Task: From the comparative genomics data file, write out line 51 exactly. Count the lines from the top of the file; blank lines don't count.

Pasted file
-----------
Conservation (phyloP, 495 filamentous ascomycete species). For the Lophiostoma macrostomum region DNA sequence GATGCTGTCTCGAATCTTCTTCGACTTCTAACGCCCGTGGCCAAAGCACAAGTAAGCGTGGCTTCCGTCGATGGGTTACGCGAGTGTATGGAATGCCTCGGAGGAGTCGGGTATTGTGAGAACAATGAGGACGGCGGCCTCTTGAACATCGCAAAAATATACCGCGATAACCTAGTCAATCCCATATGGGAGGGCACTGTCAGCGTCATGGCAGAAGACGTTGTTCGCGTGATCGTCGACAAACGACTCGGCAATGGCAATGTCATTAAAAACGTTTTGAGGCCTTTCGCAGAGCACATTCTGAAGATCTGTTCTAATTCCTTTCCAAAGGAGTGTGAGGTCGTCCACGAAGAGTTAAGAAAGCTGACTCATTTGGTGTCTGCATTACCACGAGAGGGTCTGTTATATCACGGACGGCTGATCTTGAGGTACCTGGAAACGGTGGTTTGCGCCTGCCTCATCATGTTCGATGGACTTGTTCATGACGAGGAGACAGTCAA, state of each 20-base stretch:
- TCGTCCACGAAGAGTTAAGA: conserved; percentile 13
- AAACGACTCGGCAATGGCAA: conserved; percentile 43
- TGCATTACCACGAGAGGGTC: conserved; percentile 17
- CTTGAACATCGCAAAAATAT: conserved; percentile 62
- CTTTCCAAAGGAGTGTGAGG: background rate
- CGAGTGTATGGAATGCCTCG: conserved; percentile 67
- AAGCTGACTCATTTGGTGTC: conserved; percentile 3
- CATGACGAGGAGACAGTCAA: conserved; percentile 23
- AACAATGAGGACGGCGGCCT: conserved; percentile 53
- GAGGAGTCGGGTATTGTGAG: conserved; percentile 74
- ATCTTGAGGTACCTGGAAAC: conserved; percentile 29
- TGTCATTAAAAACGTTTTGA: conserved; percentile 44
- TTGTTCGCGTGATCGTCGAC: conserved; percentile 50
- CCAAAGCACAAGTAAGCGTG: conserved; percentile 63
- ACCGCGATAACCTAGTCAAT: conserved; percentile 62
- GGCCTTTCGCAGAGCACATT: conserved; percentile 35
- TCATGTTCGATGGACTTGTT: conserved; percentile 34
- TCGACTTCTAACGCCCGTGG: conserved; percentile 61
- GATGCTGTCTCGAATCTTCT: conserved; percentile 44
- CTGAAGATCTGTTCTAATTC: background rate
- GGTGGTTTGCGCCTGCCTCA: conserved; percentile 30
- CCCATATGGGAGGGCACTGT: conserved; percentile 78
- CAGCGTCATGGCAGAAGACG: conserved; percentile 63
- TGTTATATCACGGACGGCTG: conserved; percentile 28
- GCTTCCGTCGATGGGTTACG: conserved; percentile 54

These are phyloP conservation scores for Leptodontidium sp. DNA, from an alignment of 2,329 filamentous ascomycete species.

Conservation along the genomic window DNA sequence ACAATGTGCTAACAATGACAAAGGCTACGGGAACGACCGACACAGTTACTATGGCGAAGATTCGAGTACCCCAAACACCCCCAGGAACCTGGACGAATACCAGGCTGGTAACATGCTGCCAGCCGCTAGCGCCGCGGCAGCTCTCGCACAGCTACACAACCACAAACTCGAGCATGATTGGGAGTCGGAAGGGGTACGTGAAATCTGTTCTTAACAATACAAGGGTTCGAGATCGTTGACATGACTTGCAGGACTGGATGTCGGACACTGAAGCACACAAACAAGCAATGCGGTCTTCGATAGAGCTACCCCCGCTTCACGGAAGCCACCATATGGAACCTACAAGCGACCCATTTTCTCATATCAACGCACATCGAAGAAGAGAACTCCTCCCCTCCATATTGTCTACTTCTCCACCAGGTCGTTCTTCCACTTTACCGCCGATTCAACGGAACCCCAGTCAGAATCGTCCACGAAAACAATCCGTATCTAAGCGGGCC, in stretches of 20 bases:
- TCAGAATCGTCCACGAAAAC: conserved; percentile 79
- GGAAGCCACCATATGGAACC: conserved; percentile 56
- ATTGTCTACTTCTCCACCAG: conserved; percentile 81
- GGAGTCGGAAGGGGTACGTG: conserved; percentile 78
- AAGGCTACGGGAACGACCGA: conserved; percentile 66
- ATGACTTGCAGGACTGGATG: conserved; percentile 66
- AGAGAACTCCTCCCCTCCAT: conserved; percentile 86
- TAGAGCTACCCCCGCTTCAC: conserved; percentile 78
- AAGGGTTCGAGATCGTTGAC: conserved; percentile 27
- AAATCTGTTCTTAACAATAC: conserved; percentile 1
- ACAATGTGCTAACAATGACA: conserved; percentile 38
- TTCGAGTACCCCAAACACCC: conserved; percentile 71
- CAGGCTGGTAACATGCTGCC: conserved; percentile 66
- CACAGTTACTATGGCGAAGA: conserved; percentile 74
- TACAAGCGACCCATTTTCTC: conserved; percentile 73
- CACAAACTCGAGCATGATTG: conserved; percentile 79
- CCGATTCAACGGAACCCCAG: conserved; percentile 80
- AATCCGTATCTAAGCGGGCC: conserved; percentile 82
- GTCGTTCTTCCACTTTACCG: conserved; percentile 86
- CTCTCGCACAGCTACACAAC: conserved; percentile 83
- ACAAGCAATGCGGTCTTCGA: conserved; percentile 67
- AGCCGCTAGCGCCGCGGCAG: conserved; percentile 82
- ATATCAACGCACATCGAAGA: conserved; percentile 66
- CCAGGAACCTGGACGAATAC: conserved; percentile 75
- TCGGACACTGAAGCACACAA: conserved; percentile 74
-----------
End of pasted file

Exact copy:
- ATATCAACGCACATCGAAGA: conserved; percentile 66